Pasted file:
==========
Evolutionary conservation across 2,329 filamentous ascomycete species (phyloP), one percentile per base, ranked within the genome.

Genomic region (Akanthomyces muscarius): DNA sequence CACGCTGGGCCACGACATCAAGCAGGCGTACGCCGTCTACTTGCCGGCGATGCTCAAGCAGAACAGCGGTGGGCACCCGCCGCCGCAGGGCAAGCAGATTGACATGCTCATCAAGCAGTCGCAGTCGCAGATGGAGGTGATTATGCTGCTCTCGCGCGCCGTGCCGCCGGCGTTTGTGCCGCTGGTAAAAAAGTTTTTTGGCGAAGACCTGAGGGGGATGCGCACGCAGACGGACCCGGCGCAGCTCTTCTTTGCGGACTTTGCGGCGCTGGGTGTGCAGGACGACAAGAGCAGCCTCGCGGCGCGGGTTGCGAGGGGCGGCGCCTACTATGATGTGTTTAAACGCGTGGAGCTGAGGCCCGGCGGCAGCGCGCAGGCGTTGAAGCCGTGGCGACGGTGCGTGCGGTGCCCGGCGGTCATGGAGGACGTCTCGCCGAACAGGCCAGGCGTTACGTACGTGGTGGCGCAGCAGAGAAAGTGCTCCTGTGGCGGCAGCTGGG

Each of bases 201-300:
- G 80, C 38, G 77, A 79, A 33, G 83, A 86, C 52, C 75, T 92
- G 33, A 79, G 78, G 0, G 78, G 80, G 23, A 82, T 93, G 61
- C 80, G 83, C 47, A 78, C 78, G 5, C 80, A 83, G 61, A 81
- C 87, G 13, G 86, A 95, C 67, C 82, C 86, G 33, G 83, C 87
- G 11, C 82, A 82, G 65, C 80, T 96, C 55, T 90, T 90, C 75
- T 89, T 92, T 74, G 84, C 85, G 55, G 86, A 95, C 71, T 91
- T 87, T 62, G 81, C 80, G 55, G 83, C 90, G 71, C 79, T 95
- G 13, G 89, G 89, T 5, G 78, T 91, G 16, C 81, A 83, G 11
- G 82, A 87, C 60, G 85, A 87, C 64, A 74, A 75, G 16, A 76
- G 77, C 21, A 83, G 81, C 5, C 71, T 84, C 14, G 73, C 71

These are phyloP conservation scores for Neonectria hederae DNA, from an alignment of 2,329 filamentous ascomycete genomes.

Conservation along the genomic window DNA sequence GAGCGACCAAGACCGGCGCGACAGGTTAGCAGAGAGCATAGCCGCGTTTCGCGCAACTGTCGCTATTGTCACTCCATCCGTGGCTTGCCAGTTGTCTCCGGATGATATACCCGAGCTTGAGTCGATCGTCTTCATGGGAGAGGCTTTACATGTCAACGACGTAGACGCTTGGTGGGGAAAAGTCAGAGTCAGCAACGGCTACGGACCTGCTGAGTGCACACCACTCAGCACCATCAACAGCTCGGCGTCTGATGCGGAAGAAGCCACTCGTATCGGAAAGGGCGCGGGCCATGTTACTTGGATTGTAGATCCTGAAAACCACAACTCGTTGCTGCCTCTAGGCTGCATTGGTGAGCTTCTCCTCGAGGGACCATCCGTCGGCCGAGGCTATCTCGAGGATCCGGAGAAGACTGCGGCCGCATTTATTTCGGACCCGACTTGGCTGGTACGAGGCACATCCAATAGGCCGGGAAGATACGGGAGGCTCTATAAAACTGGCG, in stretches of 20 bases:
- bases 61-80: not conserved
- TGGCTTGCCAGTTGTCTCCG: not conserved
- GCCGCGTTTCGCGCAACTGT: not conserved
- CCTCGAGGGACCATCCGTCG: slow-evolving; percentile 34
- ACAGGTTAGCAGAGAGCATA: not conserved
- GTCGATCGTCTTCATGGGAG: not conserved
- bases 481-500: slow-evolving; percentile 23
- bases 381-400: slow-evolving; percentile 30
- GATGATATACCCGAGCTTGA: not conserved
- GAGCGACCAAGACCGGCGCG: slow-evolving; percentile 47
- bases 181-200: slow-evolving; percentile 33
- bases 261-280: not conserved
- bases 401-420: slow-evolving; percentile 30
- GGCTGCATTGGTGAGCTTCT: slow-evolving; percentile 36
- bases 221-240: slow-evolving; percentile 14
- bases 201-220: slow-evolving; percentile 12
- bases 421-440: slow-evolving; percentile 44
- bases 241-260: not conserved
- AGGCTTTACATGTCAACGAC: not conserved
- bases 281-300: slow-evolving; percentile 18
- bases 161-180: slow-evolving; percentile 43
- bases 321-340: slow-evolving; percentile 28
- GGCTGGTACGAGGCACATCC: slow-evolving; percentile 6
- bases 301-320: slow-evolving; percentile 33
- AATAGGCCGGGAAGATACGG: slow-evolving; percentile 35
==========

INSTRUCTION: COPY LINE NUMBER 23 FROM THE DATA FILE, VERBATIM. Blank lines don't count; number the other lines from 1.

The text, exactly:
- bases 381-400: slow-evolving; percentile 30